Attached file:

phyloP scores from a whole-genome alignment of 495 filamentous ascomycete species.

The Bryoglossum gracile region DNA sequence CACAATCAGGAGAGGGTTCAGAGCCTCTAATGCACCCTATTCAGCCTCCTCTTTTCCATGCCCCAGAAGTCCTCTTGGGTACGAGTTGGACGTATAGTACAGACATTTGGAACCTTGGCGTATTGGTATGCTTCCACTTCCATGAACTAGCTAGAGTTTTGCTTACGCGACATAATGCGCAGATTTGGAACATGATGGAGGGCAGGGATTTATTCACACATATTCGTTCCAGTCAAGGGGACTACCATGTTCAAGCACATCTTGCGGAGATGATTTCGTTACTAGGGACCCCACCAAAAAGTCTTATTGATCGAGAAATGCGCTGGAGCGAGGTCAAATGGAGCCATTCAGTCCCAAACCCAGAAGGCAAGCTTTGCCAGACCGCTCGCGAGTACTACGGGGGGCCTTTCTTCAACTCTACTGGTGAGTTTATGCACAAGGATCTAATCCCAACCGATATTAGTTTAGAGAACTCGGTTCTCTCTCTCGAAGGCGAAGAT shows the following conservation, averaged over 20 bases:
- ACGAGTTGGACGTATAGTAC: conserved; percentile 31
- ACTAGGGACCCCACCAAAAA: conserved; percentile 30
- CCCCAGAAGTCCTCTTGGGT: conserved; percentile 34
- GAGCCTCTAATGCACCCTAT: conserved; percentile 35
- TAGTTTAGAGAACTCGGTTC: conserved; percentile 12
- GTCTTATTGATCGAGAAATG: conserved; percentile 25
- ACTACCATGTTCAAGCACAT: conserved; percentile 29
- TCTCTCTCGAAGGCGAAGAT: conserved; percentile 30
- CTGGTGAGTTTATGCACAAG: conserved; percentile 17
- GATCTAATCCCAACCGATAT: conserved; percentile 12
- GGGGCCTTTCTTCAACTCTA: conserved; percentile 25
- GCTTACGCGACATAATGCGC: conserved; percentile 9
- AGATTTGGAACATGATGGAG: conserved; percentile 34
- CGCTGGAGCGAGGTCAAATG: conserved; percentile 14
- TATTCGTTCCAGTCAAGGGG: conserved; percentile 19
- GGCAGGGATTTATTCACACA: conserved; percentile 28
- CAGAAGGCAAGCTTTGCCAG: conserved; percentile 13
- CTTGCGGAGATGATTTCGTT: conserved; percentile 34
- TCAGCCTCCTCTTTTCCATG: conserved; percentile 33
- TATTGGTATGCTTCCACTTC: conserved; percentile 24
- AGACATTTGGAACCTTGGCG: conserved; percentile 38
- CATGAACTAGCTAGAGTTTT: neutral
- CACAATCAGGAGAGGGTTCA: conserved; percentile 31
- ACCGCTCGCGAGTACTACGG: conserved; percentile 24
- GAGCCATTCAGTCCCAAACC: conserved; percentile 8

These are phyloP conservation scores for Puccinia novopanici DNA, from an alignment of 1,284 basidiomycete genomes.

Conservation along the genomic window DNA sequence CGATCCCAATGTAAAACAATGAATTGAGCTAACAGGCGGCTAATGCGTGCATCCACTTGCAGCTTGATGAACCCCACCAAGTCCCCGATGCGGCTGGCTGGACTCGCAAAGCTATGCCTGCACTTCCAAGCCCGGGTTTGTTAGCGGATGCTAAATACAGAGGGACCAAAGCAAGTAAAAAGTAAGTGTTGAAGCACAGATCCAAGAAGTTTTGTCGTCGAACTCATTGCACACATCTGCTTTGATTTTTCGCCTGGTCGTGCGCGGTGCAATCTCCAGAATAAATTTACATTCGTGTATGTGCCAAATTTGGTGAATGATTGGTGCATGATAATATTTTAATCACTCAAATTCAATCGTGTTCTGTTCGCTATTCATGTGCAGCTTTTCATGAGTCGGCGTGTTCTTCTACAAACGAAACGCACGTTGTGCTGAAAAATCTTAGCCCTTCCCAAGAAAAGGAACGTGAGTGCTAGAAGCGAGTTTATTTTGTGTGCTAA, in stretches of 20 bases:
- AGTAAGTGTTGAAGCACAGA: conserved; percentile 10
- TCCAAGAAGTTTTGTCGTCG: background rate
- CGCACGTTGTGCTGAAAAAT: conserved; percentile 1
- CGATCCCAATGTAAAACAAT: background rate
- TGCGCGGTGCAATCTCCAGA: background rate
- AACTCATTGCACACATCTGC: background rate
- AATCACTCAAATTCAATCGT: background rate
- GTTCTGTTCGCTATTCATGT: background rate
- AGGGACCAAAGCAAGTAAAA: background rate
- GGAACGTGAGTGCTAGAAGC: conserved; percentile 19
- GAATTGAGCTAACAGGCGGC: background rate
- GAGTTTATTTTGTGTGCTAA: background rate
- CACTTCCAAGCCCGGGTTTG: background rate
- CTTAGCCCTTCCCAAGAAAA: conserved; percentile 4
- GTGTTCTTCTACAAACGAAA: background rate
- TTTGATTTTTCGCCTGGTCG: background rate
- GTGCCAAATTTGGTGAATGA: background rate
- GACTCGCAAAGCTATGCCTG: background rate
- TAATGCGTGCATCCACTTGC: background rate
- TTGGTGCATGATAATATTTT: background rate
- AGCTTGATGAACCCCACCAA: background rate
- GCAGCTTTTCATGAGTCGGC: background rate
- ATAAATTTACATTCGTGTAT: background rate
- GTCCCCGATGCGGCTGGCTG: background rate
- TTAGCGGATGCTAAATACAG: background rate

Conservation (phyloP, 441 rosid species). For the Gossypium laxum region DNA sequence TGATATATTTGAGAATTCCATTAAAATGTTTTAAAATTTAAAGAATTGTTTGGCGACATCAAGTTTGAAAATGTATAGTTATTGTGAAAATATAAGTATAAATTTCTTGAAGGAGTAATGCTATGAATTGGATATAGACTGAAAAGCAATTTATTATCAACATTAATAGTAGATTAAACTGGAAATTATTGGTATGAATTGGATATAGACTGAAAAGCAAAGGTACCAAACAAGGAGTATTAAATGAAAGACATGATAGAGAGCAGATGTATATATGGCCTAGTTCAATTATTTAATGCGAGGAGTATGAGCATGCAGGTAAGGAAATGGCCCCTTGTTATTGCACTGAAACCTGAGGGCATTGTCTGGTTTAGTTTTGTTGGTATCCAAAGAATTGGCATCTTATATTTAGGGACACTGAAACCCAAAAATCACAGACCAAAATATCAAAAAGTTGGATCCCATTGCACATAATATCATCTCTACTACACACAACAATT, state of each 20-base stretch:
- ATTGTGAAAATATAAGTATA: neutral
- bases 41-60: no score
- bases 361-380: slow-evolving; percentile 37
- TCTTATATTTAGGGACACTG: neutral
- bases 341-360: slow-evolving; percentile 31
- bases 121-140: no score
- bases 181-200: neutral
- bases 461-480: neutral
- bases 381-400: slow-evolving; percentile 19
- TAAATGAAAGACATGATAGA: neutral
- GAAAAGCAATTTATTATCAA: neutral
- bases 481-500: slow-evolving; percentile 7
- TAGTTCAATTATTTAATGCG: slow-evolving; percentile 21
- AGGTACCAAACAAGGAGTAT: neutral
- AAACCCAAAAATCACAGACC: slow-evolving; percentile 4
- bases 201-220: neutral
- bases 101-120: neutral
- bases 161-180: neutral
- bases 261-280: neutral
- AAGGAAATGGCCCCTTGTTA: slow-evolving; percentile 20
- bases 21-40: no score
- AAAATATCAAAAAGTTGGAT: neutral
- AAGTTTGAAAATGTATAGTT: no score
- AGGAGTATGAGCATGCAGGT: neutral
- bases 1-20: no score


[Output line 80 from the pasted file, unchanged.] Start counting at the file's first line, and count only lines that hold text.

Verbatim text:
- bases 1-20: no score